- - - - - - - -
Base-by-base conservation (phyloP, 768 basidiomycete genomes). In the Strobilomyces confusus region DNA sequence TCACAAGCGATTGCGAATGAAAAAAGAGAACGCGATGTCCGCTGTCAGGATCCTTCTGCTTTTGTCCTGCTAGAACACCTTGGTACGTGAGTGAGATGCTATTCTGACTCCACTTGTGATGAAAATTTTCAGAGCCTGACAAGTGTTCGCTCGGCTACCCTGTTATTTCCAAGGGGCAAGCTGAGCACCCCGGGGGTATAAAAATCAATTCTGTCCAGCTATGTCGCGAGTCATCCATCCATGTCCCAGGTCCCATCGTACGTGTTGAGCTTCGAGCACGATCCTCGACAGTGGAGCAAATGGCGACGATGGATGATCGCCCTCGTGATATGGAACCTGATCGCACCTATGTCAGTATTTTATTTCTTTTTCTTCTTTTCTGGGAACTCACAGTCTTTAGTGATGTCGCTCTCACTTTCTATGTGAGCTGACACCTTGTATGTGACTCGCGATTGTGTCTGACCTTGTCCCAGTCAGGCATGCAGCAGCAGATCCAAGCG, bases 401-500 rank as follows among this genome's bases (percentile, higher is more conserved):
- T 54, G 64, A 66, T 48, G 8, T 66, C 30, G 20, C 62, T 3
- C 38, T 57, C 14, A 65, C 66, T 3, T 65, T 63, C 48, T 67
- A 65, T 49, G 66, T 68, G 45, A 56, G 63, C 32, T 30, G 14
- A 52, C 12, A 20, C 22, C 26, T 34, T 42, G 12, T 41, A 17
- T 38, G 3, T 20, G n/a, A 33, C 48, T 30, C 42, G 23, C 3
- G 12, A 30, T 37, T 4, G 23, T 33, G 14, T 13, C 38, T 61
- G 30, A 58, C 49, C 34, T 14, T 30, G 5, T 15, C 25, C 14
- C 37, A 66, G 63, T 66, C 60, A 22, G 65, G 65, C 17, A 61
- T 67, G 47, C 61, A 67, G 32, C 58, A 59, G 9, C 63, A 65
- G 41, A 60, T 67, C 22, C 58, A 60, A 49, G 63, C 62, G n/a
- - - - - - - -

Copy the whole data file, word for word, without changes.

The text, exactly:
Base-by-base conservation (phyloP, 768 basidiomycete genomes). In the Strobilomyces confusus region DNA sequence TCACAAGCGATTGCGAATGAAAAAAGAGAACGCGATGTCCGCTGTCAGGATCCTTCTGCTTTTGTCCTGCTAGAACACCTTGGTACGTGAGTGAGATGCTATTCTGACTCCACTTGTGATGAAAATTTTCAGAGCCTGACAAGTGTTCGCTCGGCTACCCTGTTATTTCCAAGGGGCAAGCTGAGCACCCCGGGGGTATAAAAATCAATTCTGTCCAGCTATGTCGCGAGTCATCCATCCATGTCCCAGGTCCCATCGTACGTGTTGAGCTTCGAGCACGATCCTCGACAGTGGAGCAAATGGCGACGATGGATGATCGCCCTCGTGATATGGAACCTGATCGCACCTATGTCAGTATTTTATTTCTTTTTCTTCTTTTCTGGGAACTCACAGTCTTTAGTGATGTCGCTCTCACTTTCTATGTGAGCTGACACCTTGTATGTGACTCGCGATTGTGTCTGACCTTGTCCCAGTCAGGCATGCAGCAGCAGATCCAAGCG, bases 401-500 rank as follows among this genome's bases (percentile, higher is more conserved):
- T 54, G 64, A 66, T 48, G 8, T 66, C 30, G 20, C 62, T 3
- C 38, T 57, C 14, A 65, C 66, T 3, T 65, T 63, C 48, T 67
- A 65, T 49, G 66, T 68, G 45, A 56, G 63, C 32, T 30, G 14
- A 52, C 12, A 20, C 22, C 26, T 34, T 42, G 12, T 41, A 17
- T 38, G 3, T 20, G n/a, A 33, C 48, T 30, C 42, G 23, C 3
- G 12, A 30, T 37, T 4, G 23, T 33, G 14, T 13, C 38, T 61
- G 30, A 58, C 49, C 34, T 14, T 30, G 5, T 15, C 25, C 14
- C 37, A 66, G 63, T 66, C 60, A 22, G 65, G 65, C 17, A 61
- T 67, G 47, C 61, A 67, G 32, C 58, A 59, G 9, C 63, A 65
- G 41, A 60, T 67, C 22, C 58, A 60, A 49, G 63, C 62, G n/a